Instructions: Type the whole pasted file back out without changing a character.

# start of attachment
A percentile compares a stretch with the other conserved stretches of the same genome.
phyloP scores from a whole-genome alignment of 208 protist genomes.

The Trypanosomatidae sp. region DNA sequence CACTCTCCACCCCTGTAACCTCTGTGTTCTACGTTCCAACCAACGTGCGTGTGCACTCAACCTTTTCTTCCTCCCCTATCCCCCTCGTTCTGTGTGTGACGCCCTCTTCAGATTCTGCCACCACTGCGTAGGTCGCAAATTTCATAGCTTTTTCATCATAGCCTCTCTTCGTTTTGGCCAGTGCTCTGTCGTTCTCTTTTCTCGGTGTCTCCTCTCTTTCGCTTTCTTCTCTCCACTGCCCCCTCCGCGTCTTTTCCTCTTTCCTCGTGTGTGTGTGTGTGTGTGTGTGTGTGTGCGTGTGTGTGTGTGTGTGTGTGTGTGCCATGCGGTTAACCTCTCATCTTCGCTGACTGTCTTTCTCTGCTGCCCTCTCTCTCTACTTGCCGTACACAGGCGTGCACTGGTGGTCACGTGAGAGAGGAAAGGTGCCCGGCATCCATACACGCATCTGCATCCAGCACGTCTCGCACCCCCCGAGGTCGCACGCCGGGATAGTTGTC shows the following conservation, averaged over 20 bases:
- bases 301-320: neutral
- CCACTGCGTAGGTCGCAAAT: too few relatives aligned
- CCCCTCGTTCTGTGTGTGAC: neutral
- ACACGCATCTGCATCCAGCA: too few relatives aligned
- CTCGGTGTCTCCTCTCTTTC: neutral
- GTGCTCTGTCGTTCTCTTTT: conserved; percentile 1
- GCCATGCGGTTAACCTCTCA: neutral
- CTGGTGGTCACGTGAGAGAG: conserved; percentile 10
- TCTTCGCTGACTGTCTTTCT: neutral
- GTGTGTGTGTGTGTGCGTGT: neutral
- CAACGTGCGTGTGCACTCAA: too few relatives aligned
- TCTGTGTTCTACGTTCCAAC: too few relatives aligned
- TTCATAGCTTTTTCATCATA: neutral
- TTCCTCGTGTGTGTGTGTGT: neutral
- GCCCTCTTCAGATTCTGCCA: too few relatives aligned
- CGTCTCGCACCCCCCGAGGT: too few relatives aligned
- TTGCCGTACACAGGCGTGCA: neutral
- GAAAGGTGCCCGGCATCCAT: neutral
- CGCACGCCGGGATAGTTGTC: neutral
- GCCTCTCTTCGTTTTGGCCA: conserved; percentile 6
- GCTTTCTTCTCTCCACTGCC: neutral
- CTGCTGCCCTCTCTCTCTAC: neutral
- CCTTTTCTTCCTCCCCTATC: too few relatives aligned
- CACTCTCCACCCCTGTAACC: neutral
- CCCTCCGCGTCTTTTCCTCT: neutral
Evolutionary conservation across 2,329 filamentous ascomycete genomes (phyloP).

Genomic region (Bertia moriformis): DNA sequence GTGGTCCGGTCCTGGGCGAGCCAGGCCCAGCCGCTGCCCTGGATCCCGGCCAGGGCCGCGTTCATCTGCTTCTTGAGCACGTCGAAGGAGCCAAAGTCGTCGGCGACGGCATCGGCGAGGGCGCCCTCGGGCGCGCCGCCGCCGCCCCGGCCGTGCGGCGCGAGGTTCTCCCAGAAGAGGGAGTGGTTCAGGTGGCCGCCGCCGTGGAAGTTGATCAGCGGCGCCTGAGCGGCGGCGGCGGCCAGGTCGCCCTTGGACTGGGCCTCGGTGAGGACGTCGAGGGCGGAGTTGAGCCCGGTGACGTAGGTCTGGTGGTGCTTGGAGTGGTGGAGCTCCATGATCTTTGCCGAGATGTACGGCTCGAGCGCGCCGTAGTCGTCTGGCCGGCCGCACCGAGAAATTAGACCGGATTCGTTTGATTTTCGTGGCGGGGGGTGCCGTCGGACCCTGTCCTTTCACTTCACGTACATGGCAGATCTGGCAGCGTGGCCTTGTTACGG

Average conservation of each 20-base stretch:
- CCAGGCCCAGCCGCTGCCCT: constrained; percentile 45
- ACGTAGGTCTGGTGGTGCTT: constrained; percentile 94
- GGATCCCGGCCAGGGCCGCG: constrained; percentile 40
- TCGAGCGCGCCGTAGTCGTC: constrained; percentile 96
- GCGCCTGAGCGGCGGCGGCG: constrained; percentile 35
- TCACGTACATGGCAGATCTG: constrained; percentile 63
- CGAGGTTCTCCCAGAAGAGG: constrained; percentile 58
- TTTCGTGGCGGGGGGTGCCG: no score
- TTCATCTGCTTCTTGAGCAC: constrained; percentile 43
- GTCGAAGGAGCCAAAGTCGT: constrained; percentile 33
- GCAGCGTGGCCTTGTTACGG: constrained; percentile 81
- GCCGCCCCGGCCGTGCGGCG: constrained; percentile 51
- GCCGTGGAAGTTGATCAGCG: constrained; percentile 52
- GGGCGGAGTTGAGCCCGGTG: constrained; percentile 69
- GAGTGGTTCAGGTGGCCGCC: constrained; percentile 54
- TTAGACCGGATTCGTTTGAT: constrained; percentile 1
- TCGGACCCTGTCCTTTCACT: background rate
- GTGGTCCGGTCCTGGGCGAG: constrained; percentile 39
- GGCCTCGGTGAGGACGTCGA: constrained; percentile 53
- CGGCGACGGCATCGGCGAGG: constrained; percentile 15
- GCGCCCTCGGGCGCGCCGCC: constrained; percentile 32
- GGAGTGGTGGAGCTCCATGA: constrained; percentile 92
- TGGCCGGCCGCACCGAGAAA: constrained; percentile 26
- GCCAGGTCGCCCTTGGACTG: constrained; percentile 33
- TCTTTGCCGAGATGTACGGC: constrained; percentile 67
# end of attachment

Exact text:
A percentile compares a stretch with the other conserved stretches of the same genome.
phyloP scores from a whole-genome alignment of 208 protist genomes.

The Trypanosomatidae sp. region DNA sequence CACTCTCCACCCCTGTAACCTCTGTGTTCTACGTTCCAACCAACGTGCGTGTGCACTCAACCTTTTCTTCCTCCCCTATCCCCCTCGTTCTGTGTGTGACGCCCTCTTCAGATTCTGCCACCACTGCGTAGGTCGCAAATTTCATAGCTTTTTCATCATAGCCTCTCTTCGTTTTGGCCAGTGCTCTGTCGTTCTCTTTTCTCGGTGTCTCCTCTCTTTCGCTTTCTTCTCTCCACTGCCCCCTCCGCGTCTTTTCCTCTTTCCTCGTGTGTGTGTGTGTGTGTGTGTGTGTGTGCGTGTGTGTGTGTGTGTGTGTGTGTGCCATGCGGTTAACCTCTCATCTTCGCTGACTGTCTTTCTCTGCTGCCCTCTCTCTCTACTTGCCGTACACAGGCGTGCACTGGTGGTCACGTGAGAGAGGAAAGGTGCCCGGCATCCATACACGCATCTGCATCCAGCACGTCTCGCACCCCCCGAGGTCGCACGCCGGGATAGTTGTC shows the following conservation, averaged over 20 bases:
- bases 301-320: neutral
- CCACTGCGTAGGTCGCAAAT: too few relatives aligned
- CCCCTCGTTCTGTGTGTGAC: neutral
- ACACGCATCTGCATCCAGCA: too few relatives aligned
- CTCGGTGTCTCCTCTCTTTC: neutral
- GTGCTCTGTCGTTCTCTTTT: conserved; percentile 1
- GCCATGCGGTTAACCTCTCA: neutral
- CTGGTGGTCACGTGAGAGAG: conserved; percentile 10
- TCTTCGCTGACTGTCTTTCT: neutral
- GTGTGTGTGTGTGTGCGTGT: neutral
- CAACGTGCGTGTGCACTCAA: too few relatives aligned
- TCTGTGTTCTACGTTCCAAC: too few relatives aligned
- TTCATAGCTTTTTCATCATA: neutral
- TTCCTCGTGTGTGTGTGTGT: neutral
- GCCCTCTTCAGATTCTGCCA: too few relatives aligned
- CGTCTCGCACCCCCCGAGGT: too few relatives aligned
- TTGCCGTACACAGGCGTGCA: neutral
- GAAAGGTGCCCGGCATCCAT: neutral
- CGCACGCCGGGATAGTTGTC: neutral
- GCCTCTCTTCGTTTTGGCCA: conserved; percentile 6
- GCTTTCTTCTCTCCACTGCC: neutral
- CTGCTGCCCTCTCTCTCTAC: neutral
- CCTTTTCTTCCTCCCCTATC: too few relatives aligned
- CACTCTCCACCCCTGTAACC: neutral
- CCCTCCGCGTCTTTTCCTCT: neutral
Evolutionary conservation across 2,329 filamentous ascomycete genomes (phyloP).

Genomic region (Bertia moriformis): DNA sequence GTGGTCCGGTCCTGGGCGAGCCAGGCCCAGCCGCTGCCCTGGATCCCGGCCAGGGCCGCGTTCATCTGCTTCTTGAGCACGTCGAAGGAGCCAAAGTCGTCGGCGACGGCATCGGCGAGGGCGCCCTCGGGCGCGCCGCCGCCGCCCCGGCCGTGCGGCGCGAGGTTCTCCCAGAAGAGGGAGTGGTTCAGGTGGCCGCCGCCGTGGAAGTTGATCAGCGGCGCCTGAGCGGCGGCGGCGGCCAGGTCGCCCTTGGACTGGGCCTCGGTGAGGACGTCGAGGGCGGAGTTGAGCCCGGTGACGTAGGTCTGGTGGTGCTTGGAGTGGTGGAGCTCCATGATCTTTGCCGAGATGTACGGCTCGAGCGCGCCGTAGTCGTCTGGCCGGCCGCACCGAGAAATTAGACCGGATTCGTTTGATTTTCGTGGCGGGGGGTGCCGTCGGACCCTGTCCTTTCACTTCACGTACATGGCAGATCTGGCAGCGTGGCCTTGTTACGG

Average conservation of each 20-base stretch:
- CCAGGCCCAGCCGCTGCCCT: constrained; percentile 45
- ACGTAGGTCTGGTGGTGCTT: constrained; percentile 94
- GGATCCCGGCCAGGGCCGCG: constrained; percentile 40
- TCGAGCGCGCCGTAGTCGTC: constrained; percentile 96
- GCGCCTGAGCGGCGGCGGCG: constrained; percentile 35
- TCACGTACATGGCAGATCTG: constrained; percentile 63
- CGAGGTTCTCCCAGAAGAGG: constrained; percentile 58
- TTTCGTGGCGGGGGGTGCCG: no score
- TTCATCTGCTTCTTGAGCAC: constrained; percentile 43
- GTCGAAGGAGCCAAAGTCGT: constrained; percentile 33
- GCAGCGTGGCCTTGTTACGG: constrained; percentile 81
- GCCGCCCCGGCCGTGCGGCG: constrained; percentile 51
- GCCGTGGAAGTTGATCAGCG: constrained; percentile 52
- GGGCGGAGTTGAGCCCGGTG: constrained; percentile 69
- GAGTGGTTCAGGTGGCCGCC: constrained; percentile 54
- TTAGACCGGATTCGTTTGAT: constrained; percentile 1
- TCGGACCCTGTCCTTTCACT: background rate
- GTGGTCCGGTCCTGGGCGAG: constrained; percentile 39
- GGCCTCGGTGAGGACGTCGA: constrained; percentile 53
- CGGCGACGGCATCGGCGAGG: constrained; percentile 15
- GCGCCCTCGGGCGCGCCGCC: constrained; percentile 32
- GGAGTGGTGGAGCTCCATGA: constrained; percentile 92
- TGGCCGGCCGCACCGAGAAA: constrained; percentile 26
- GCCAGGTCGCCCTTGGACTG: constrained; percentile 33
- TCTTTGCCGAGATGTACGGC: constrained; percentile 67